Whether you’re at the airport or stuck in traffic on the way to work or in a crowded restaurant, you’re the star of the movie of your life.

You might have a co-star in the form of your significant other, and supporting players a.k.a. your co-workers and your boss and your friends, and there’s an endless supply of extras, i.e., all those people contributing background noise and visual stimuli as you navigate every minute of your life.

The disturbingly brilliant Anomalisa is directed and co-written by Charlie Kaufman, the screenwriter of Being John Malkovich and Eternal Sunshine of the Spotless Mind. And, in its modest way, his latest film is as surreal, ingenious, heartbreaking and hilarious as either of them.

This is a movie about that I’m-in-my-own-movie feeling (among many other things). And even though it is a highly stylized, stop-motion animation film featuring puppet-like human characters, it is a pinpoint-accurate encapsulation of some of the most banal AND some of the most exhilarating moments virtually all of us have experienced at some point in our lives.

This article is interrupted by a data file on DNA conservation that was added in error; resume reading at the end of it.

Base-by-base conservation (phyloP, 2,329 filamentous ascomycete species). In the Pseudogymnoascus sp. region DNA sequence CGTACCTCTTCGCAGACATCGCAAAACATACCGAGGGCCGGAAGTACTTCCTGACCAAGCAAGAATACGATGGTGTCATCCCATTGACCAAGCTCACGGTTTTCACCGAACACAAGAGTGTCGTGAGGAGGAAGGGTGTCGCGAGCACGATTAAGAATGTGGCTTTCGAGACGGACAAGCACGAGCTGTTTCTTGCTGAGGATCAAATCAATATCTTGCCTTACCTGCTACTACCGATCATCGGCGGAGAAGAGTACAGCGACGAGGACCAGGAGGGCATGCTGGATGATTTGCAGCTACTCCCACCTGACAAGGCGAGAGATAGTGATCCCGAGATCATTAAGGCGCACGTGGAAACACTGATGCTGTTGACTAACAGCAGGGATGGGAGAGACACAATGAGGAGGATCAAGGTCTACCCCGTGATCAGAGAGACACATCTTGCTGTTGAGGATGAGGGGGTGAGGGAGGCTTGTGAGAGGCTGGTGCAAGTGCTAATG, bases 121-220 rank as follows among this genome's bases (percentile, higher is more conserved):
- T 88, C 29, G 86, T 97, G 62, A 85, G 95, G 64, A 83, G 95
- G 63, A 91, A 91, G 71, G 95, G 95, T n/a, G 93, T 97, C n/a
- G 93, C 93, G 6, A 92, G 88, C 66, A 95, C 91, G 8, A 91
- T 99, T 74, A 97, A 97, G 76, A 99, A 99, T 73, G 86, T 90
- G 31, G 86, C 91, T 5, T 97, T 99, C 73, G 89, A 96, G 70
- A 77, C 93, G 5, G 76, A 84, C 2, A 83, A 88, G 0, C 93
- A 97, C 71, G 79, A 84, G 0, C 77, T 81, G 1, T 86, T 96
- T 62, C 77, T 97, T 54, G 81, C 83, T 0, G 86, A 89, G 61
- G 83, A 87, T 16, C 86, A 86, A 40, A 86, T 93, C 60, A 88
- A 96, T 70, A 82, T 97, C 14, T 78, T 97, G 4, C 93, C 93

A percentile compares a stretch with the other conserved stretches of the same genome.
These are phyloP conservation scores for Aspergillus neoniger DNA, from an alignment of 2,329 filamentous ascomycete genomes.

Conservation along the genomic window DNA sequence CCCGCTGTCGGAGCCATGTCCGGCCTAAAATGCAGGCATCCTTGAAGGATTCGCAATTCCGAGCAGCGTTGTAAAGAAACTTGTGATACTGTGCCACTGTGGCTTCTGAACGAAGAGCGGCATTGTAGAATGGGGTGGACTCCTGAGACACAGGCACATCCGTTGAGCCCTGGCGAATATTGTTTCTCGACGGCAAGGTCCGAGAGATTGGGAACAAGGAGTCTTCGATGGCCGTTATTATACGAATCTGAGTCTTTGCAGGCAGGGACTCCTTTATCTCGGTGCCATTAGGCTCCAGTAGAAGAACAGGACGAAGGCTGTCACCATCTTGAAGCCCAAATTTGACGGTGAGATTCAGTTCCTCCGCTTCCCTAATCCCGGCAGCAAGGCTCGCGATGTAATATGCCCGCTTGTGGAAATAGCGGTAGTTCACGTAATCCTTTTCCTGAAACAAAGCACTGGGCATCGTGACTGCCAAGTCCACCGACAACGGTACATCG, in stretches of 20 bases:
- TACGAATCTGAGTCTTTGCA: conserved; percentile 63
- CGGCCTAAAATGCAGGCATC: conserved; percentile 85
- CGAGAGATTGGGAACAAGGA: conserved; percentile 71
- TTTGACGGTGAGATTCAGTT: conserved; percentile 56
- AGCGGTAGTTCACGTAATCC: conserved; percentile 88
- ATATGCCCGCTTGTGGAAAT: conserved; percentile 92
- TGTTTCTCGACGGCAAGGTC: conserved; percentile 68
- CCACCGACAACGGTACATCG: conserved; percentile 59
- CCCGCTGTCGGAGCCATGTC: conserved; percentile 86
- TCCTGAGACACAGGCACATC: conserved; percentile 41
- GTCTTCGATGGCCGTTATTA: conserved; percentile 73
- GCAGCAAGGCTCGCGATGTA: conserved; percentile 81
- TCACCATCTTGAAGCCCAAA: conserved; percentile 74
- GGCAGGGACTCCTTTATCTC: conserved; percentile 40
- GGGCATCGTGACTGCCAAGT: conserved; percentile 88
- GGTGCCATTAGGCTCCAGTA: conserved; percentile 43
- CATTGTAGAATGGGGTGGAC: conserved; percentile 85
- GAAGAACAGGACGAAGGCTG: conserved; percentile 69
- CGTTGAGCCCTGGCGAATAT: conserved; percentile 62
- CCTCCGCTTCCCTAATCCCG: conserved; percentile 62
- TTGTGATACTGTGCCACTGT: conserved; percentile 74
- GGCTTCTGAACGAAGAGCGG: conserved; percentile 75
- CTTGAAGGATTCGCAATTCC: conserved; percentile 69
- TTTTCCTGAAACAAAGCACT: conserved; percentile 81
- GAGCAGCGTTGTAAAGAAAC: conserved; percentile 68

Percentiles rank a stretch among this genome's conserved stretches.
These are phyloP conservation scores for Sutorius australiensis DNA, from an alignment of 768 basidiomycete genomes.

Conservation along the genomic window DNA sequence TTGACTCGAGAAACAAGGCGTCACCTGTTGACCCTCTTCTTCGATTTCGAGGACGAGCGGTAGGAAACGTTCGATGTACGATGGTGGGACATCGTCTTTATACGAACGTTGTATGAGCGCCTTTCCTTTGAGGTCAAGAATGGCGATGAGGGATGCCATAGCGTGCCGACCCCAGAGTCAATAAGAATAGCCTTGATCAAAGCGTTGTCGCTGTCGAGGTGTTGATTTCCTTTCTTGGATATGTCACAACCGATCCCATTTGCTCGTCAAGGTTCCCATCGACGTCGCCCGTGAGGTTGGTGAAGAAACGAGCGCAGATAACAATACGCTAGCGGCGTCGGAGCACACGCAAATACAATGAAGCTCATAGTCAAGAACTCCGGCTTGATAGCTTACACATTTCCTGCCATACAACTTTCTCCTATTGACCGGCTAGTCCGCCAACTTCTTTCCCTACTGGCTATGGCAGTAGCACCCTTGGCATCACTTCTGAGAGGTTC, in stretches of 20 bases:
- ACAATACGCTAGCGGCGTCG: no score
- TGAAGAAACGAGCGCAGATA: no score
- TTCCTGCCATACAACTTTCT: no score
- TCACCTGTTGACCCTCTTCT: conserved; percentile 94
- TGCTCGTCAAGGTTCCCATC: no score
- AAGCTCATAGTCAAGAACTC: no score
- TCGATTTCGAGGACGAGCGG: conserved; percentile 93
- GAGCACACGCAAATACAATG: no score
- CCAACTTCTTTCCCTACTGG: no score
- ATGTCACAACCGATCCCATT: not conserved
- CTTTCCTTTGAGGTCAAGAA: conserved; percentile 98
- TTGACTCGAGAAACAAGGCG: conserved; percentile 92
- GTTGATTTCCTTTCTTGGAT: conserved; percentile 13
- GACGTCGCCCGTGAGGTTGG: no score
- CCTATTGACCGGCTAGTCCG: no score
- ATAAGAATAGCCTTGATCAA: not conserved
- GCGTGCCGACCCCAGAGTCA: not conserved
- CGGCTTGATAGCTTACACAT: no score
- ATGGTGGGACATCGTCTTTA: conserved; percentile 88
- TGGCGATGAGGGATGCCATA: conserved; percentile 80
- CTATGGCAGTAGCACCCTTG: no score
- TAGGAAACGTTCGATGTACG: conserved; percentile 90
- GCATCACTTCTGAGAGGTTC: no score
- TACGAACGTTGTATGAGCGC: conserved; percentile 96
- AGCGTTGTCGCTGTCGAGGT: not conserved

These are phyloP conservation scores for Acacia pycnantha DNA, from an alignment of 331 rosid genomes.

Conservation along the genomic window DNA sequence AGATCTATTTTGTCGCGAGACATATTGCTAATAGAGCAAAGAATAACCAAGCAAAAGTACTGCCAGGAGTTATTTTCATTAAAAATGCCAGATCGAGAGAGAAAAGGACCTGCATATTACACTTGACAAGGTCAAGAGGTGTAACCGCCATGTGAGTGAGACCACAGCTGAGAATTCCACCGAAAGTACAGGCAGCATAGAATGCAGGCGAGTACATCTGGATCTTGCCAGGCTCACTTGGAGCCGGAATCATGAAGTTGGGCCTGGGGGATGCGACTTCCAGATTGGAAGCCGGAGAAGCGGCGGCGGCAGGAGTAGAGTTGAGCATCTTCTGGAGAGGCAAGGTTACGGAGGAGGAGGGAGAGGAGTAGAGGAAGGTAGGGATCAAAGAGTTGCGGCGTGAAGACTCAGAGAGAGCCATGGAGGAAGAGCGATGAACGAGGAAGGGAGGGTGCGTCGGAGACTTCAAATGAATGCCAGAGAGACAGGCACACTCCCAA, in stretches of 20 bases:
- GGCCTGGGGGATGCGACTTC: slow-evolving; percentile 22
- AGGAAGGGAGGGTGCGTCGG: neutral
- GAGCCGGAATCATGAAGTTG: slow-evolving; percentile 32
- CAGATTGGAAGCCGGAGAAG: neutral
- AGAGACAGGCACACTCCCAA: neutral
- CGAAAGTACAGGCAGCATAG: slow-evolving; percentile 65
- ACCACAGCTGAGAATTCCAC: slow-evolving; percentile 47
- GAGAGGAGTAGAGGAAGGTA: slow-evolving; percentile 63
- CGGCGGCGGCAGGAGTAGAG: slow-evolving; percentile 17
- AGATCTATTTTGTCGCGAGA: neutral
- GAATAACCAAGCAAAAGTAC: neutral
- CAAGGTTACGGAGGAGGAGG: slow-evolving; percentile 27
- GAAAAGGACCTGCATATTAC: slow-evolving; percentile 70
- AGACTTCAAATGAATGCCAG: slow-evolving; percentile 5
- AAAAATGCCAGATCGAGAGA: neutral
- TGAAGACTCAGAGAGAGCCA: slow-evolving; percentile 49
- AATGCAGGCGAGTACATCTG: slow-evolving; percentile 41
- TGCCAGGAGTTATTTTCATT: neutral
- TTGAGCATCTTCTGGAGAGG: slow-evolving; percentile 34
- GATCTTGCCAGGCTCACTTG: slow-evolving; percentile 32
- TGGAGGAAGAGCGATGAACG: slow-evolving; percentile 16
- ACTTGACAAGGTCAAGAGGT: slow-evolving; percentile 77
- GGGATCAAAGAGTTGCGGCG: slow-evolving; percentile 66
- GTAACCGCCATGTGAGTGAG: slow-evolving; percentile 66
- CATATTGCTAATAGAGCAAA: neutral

An unsettling commentary on loneliness, depression and the ease with which we can fall in and out of love, Anomalisa uses stop-motion animation to tell the strange tale of Michael (David Thewlis), a customer-service guru who is so sick of the human race that, to him, everybody sounds as if they have the same voice (Tom Noonan’s voice, to be precise). The one exception is Lisa (Jennifer Jason Leigh), a fan he meets in a Cincinnati hotel.

Anomalisa was written as a play to be performed by three actors on a bare stage, and yet the animated figurines are so integral to its mood and themes that it’s hard to imagine it any other way. Anomalisa has more heart, soul and pathos than 99.9% of live-action movies have to offer.

In Review: Anomalisa
Anomalisa has more heart, soul and pathos than 99.9% of live-action movies have to offer.
9.5Overall Score
Reader Rating: (1 Vote)

Leave a Reply

Your email address will not be published.